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Dementia found to be the dominant risk factor for COVID in elderly care

Dementia risk factor for COVID in elderly care
Hazard ratios (HR) and 95% Confidence intervals (CI) of the relationship between individual-level factors (age, sex, education, dementia, cardiovascular disease, lung disease, kidney disease, hypertension, and diabetes) and risk of [A] SARS-CoV-2 infection (N=82,488, n events =11,595) and [B] COVID-19 death (N = 82,488, n events = 4,072) in a fully adjusted Cox regression model (using R's survival and survminer packages), including region of residence as a proxy for infection spread. The proportional hazard assumption was met for all analyzes. Credit: The American Journal of Geriatric Psychiatry (2023). DOI: 10.1016/j.jagp.2023.01.027

In 2020, the first year of the COVID-19 pandemic, dementia was the dominant risk factor for the disease among residents of Swedish nursing homes. This elevated risk applied to both getting infected with and dying of COVID-19, a University of Gothenburg study shows.

The purpose of the study, now published in The American Journal of Geriatric Psychiatry, was to analyze risk factors for infection with COVID-19 and dying of the disease respectively, for living in Swedish nursing homes.

The data comprised data of 82,488 people in total, making up 99% of the entire group nationwide. The study period was the entire pandemic year of 2020, a year comprising pandemic waves both in the spring and in the runup to Christmas, while mass vaccinations against COVID-19 were not rolled out until close to year-end.

The study results indicate that several factors boosted the risks of, first, getting infected with the disease and, second, dying of it. After adjustments for comorbidity and sociodemographic factors such as sex, age, and education, seven independent emerged: advanced age, male sex, dementia, , lung and kidney disease, (hypertension), and diabetes.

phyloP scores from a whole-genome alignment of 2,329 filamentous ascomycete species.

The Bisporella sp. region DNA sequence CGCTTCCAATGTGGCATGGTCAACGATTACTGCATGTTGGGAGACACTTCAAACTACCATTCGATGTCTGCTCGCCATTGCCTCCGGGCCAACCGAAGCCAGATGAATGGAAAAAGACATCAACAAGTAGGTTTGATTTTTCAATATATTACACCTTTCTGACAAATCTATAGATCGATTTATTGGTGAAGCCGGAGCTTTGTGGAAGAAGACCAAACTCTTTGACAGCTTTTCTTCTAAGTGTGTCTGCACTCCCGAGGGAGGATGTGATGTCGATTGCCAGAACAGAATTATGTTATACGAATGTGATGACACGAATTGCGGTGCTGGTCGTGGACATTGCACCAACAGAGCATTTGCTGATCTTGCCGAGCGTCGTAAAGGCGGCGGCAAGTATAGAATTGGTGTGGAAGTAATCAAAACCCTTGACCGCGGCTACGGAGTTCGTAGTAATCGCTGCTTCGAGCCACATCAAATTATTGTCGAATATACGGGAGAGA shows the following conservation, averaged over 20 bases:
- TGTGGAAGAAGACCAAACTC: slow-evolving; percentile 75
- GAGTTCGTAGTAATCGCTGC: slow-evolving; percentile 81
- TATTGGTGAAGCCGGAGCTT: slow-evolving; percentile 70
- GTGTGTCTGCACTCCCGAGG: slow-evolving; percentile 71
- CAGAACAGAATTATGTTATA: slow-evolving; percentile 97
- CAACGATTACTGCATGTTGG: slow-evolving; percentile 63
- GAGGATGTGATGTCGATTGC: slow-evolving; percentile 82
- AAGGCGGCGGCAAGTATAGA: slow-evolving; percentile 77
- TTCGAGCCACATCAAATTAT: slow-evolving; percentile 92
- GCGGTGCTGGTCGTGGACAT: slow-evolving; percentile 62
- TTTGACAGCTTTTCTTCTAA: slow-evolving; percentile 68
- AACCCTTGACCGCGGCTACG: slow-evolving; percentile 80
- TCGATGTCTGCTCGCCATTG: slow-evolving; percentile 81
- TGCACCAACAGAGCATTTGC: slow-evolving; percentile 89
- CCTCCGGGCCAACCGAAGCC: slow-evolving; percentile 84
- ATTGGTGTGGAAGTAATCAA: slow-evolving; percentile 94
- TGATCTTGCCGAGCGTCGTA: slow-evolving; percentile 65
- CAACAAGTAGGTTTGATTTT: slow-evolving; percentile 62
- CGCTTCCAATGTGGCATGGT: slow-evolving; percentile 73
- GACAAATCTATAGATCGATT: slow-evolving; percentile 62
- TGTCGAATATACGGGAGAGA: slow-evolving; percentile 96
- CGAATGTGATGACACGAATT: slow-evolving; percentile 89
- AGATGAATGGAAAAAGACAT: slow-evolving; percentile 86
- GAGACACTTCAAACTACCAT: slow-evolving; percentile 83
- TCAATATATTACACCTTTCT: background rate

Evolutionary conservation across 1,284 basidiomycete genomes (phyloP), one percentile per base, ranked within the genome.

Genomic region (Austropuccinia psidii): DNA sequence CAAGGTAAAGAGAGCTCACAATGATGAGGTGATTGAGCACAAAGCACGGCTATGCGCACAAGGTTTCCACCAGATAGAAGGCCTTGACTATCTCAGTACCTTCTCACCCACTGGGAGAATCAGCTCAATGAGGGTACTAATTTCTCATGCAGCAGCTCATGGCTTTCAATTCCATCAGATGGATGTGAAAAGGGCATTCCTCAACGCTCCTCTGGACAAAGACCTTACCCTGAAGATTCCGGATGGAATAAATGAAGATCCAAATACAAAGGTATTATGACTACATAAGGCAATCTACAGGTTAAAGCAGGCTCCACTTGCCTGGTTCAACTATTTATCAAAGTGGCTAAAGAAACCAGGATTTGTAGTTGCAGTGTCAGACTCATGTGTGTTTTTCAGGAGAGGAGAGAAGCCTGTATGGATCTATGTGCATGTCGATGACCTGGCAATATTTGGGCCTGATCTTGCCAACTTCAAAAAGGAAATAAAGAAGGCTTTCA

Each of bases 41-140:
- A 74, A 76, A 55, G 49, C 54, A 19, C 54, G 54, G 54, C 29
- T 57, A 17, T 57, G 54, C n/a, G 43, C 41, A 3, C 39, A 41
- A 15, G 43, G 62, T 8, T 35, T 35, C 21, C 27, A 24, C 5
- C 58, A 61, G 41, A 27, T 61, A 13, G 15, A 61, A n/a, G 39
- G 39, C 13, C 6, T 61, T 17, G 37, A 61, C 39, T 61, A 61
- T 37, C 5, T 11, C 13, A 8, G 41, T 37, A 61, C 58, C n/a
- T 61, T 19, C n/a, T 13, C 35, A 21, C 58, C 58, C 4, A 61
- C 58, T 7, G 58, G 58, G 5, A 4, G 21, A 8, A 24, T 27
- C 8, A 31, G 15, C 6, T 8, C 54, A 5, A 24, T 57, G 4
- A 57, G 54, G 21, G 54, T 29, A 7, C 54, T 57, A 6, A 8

Of the above seven factors, the most influential throughout the year and during the different waves was dementia. The strongest association between dementia and mortality from verified COVID-19 infection was found in the 65–75 age group.

"So those at the highest risk of both getting infected with and dying of COVID-19 were the people with early onset of dementia. That might be due to the features of the illness, with its more ," says Jenna Najar, the study's first and corresponding author.

Their work has contributed to the Swedish Corona Commission, within the framework of the Swedish Register-based Research Program on COVID-19 (SWECOV) organized by Stockholm University.

Jenna Najar is also a , resident in psychiatry at the Psychiatry, Cognition and Old Age Psychiatry Outpatient Clinic at Sahlgrenska University Hospital.

"The results of the study provide key information about which factors can be linked to negative outcomes—getting infected with and dying from COVID-19. This knowledge may enable us to implement risk-specific strategies in future local epidemics, or perhaps in new pandemics," she concludes.

More information: Jenna Najar et al, Predictors of COVID-19 Outcomes Among Residents of Swedish Long-Term Care Facilities–A Nationwide Study of the Year 2020, The American Journal of Geriatric Psychiatry (2023). DOI: 10.1016/j.jagp.2023.01.027

Citation: Dementia found to be the dominant risk factor for COVID in elderly care (2023, March 8) retrieved 27 February 2024 from
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